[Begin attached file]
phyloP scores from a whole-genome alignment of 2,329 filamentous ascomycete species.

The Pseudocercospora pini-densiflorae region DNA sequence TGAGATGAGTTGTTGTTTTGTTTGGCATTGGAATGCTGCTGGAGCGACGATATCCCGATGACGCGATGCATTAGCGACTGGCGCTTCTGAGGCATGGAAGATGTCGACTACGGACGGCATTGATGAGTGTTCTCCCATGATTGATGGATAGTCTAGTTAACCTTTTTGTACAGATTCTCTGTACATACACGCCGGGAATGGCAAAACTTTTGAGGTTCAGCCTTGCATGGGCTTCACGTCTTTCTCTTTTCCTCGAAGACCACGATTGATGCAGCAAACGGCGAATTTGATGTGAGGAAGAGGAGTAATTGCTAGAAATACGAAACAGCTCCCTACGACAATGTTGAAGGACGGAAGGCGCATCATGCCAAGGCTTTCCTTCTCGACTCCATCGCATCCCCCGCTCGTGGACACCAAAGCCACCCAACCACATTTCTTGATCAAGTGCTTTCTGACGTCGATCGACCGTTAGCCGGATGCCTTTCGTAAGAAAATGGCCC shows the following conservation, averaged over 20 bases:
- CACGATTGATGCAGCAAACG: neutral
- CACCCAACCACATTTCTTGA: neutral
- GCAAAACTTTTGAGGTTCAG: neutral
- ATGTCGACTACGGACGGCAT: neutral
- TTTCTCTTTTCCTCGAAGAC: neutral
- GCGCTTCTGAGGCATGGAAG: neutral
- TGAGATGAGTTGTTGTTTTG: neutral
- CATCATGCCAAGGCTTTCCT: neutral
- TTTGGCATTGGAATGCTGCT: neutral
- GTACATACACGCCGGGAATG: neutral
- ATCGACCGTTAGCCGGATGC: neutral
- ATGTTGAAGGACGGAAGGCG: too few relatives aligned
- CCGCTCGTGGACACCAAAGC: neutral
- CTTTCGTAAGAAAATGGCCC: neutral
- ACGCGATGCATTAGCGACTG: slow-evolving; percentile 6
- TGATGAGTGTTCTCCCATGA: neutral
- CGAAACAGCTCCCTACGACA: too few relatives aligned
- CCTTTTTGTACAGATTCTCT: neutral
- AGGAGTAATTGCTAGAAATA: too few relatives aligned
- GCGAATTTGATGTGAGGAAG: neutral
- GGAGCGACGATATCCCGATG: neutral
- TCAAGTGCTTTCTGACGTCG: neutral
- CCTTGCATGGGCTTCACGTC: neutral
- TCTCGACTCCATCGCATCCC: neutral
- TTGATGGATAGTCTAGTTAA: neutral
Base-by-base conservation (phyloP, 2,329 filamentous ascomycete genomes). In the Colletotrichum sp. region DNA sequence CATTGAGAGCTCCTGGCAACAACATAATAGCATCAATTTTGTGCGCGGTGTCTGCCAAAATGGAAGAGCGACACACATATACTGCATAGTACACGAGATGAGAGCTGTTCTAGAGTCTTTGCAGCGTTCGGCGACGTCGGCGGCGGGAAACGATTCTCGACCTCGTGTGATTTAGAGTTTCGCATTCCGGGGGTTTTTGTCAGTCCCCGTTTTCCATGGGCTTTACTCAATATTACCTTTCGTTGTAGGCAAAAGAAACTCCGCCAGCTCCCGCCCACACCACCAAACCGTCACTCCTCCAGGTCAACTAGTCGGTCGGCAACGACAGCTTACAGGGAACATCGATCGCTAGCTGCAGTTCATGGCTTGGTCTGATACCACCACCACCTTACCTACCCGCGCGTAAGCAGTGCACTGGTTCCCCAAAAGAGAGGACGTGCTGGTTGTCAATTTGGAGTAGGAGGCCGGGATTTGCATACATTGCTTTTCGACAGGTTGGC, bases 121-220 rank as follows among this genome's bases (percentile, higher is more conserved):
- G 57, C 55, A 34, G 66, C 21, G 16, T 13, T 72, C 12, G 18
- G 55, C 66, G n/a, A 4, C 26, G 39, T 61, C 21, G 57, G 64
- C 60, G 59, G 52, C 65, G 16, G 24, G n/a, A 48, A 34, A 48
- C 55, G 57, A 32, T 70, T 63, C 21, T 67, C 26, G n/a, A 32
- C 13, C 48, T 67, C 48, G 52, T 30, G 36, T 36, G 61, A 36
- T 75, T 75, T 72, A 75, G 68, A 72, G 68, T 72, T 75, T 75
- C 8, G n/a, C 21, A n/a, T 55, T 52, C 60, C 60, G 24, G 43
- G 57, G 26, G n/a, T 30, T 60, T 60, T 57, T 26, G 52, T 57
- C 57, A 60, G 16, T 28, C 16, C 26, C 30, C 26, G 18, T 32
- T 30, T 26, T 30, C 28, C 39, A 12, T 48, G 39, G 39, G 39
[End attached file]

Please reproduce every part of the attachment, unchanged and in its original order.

phyloP scores from a whole-genome alignment of 2,329 filamentous ascomycete species.

The Pseudocercospora pini-densiflorae region DNA sequence TGAGATGAGTTGTTGTTTTGTTTGGCATTGGAATGCTGCTGGAGCGACGATATCCCGATGACGCGATGCATTAGCGACTGGCGCTTCTGAGGCATGGAAGATGTCGACTACGGACGGCATTGATGAGTGTTCTCCCATGATTGATGGATAGTCTAGTTAACCTTTTTGTACAGATTCTCTGTACATACACGCCGGGAATGGCAAAACTTTTGAGGTTCAGCCTTGCATGGGCTTCACGTCTTTCTCTTTTCCTCGAAGACCACGATTGATGCAGCAAACGGCGAATTTGATGTGAGGAAGAGGAGTAATTGCTAGAAATACGAAACAGCTCCCTACGACAATGTTGAAGGACGGAAGGCGCATCATGCCAAGGCTTTCCTTCTCGACTCCATCGCATCCCCCGCTCGTGGACACCAAAGCCACCCAACCACATTTCTTGATCAAGTGCTTTCTGACGTCGATCGACCGTTAGCCGGATGCCTTTCGTAAGAAAATGGCCC shows the following conservation, averaged over 20 bases:
- CACGATTGATGCAGCAAACG: neutral
- CACCCAACCACATTTCTTGA: neutral
- GCAAAACTTTTGAGGTTCAG: neutral
- ATGTCGACTACGGACGGCAT: neutral
- TTTCTCTTTTCCTCGAAGAC: neutral
- GCGCTTCTGAGGCATGGAAG: neutral
- TGAGATGAGTTGTTGTTTTG: neutral
- CATCATGCCAAGGCTTTCCT: neutral
- TTTGGCATTGGAATGCTGCT: neutral
- GTACATACACGCCGGGAATG: neutral
- ATCGACCGTTAGCCGGATGC: neutral
- ATGTTGAAGGACGGAAGGCG: too few relatives aligned
- CCGCTCGTGGACACCAAAGC: neutral
- CTTTCGTAAGAAAATGGCCC: neutral
- ACGCGATGCATTAGCGACTG: slow-evolving; percentile 6
- TGATGAGTGTTCTCCCATGA: neutral
- CGAAACAGCTCCCTACGACA: too few relatives aligned
- CCTTTTTGTACAGATTCTCT: neutral
- AGGAGTAATTGCTAGAAATA: too few relatives aligned
- GCGAATTTGATGTGAGGAAG: neutral
- GGAGCGACGATATCCCGATG: neutral
- TCAAGTGCTTTCTGACGTCG: neutral
- CCTTGCATGGGCTTCACGTC: neutral
- TCTCGACTCCATCGCATCCC: neutral
- TTGATGGATAGTCTAGTTAA: neutral
Base-by-base conservation (phyloP, 2,329 filamentous ascomycete genomes). In the Colletotrichum sp. region DNA sequence CATTGAGAGCTCCTGGCAACAACATAATAGCATCAATTTTGTGCGCGGTGTCTGCCAAAATGGAAGAGCGACACACATATACTGCATAGTACACGAGATGAGAGCTGTTCTAGAGTCTTTGCAGCGTTCGGCGACGTCGGCGGCGGGAAACGATTCTCGACCTCGTGTGATTTAGAGTTTCGCATTCCGGGGGTTTTTGTCAGTCCCCGTTTTCCATGGGCTTTACTCAATATTACCTTTCGTTGTAGGCAAAAGAAACTCCGCCAGCTCCCGCCCACACCACCAAACCGTCACTCCTCCAGGTCAACTAGTCGGTCGGCAACGACAGCTTACAGGGAACATCGATCGCTAGCTGCAGTTCATGGCTTGGTCTGATACCACCACCACCTTACCTACCCGCGCGTAAGCAGTGCACTGGTTCCCCAAAAGAGAGGACGTGCTGGTTGTCAATTTGGAGTAGGAGGCCGGGATTTGCATACATTGCTTTTCGACAGGTTGGC, bases 121-220 rank as follows among this genome's bases (percentile, higher is more conserved):
- G 57, C 55, A 34, G 66, C 21, G 16, T 13, T 72, C 12, G 18
- G 55, C 66, G n/a, A 4, C 26, G 39, T 61, C 21, G 57, G 64
- C 60, G 59, G 52, C 65, G 16, G 24, G n/a, A 48, A 34, A 48
- C 55, G 57, A 32, T 70, T 63, C 21, T 67, C 26, G n/a, A 32
- C 13, C 48, T 67, C 48, G 52, T 30, G 36, T 36, G 61, A 36
- T 75, T 75, T 72, A 75, G 68, A 72, G 68, T 72, T 75, T 75
- C 8, G n/a, C 21, A n/a, T 55, T 52, C 60, C 60, G 24, G 43
- G 57, G 26, G n/a, T 30, T 60, T 60, T 57, T 26, G 52, T 57
- C 57, A 60, G 16, T 28, C 16, C 26, C 30, C 26, G 18, T 32
- T 30, T 26, T 30, C 28, C 39, A 12, T 48, G 39, G 39, G 39